Evaluation and treatment of post-inflammatory hyperpigmentation
Wednesday, October 13, 2010
Post-inflammatory hyperpigmentation (PIH) primarily affects
people with richly pigmented skin (Fitzpatrick skin phototype
III-VI) or lighter-skinned individuals with dark hair and dark
irides. There is no age or gender predilection. As an example, in
the US, the skin of color population (currently defined as
Black/African American, Hispanic/Latino, Asian, Pacific Islander,
and Native American) is growing rapidly, with a projection that
this collective minority will overtake the current Caucasian
majority by 2050. Consequently, PIH will be a dermatologic sequela
that will be encountered more frequently.
PIH often leads to psychosocial distress, which can be more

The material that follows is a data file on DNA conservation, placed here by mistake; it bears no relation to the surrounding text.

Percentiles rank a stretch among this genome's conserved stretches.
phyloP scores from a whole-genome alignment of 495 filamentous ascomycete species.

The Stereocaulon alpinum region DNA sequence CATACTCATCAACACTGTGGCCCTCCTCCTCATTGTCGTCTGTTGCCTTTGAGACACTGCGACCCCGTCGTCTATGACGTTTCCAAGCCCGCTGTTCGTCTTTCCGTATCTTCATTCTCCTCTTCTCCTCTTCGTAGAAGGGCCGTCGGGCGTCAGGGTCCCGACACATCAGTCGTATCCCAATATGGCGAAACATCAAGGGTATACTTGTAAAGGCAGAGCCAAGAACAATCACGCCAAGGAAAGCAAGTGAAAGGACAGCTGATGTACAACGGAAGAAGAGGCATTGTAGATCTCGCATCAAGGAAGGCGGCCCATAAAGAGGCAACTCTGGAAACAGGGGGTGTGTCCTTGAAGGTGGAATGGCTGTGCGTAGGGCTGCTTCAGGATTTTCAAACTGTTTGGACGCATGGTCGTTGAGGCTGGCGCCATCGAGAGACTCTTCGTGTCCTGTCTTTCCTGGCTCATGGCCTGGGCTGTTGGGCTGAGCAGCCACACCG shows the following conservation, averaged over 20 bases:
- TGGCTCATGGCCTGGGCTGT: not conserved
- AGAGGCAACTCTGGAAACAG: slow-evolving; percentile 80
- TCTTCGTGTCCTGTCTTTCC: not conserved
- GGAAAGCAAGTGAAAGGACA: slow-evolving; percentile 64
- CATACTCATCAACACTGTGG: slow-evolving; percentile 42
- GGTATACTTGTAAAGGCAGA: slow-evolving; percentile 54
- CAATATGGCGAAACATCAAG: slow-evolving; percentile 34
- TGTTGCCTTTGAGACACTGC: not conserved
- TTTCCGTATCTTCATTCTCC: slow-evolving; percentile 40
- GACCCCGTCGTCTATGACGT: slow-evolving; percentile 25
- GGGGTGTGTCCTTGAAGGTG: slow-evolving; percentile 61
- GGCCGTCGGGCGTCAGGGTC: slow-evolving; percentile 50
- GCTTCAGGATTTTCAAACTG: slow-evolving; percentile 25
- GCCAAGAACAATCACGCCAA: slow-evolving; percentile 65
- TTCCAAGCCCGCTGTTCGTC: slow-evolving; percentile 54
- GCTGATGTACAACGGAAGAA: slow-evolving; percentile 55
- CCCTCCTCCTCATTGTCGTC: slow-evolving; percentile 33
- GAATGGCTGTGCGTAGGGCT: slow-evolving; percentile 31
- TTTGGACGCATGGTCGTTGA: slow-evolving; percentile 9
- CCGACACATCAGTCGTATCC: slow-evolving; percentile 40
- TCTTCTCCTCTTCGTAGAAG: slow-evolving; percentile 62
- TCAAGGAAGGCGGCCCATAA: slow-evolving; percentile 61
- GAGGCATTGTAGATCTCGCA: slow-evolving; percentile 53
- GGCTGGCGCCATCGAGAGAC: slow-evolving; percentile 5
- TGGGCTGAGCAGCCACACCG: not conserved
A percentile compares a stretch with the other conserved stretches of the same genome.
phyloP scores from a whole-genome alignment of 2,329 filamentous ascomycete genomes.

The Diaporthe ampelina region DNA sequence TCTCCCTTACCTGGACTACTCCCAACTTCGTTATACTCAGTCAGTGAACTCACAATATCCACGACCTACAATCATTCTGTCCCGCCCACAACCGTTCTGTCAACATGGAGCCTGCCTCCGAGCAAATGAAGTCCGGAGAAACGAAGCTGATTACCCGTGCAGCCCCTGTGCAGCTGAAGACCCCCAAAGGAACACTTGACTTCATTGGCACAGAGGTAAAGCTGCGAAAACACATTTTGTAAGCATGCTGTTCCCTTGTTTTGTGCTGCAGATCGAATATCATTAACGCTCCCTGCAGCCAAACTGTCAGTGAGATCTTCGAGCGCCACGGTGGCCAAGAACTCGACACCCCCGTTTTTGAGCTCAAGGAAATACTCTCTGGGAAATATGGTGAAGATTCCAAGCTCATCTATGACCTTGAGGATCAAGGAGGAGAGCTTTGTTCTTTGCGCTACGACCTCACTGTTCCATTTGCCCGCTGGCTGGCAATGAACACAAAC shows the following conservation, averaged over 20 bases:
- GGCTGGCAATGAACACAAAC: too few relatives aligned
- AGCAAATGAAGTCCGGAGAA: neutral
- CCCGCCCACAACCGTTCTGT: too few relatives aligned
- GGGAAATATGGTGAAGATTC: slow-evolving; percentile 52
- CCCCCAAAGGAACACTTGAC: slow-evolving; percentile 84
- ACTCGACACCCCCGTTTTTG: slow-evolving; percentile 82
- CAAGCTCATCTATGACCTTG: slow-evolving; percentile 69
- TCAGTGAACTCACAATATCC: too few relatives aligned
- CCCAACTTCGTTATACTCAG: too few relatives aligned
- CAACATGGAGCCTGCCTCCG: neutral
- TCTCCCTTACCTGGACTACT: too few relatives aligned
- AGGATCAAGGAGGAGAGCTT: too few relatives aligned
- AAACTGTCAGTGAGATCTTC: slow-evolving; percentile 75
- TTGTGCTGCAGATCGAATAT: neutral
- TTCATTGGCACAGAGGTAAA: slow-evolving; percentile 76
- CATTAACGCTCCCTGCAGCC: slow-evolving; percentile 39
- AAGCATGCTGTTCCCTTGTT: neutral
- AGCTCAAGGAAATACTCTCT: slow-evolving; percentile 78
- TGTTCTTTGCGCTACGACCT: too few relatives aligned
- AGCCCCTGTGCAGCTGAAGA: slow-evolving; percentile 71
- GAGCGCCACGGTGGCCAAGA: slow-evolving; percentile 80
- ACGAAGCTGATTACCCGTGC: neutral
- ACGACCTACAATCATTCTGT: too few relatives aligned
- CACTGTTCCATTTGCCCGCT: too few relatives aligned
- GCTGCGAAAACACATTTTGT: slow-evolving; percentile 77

anxiety-provoking than the triggering condition itself. This
anxiety is often heightened, as there is no quick and effective
treatment other than cosmetic cover-up. PIH is defined simply as
darkening of the skin secondary to a prior source of inflammation,
as seen in acne, contact dermatitis, insect bites, infections,
burns, or eczema (Figure 1). PIH may also be referred to as
post-inflammatory melanoderma; however, this differential diagnosis
is limited and may include melasma, solar lentigo, and drug-induced
hyperpigmentation. Usually, PIH follows the shape and distribution
of the preceding inflammation and is easily diagnosed by clinical
history and examination.
This article highlights the etiology, clinical evaluation and
special considerations for the treatment of PIH.
Figure 1. Post-inflammatory
hyperpigmentation from acne vulgaris on the forehead.
Etiology and pathophysiology
There are structural and functional differences in skin of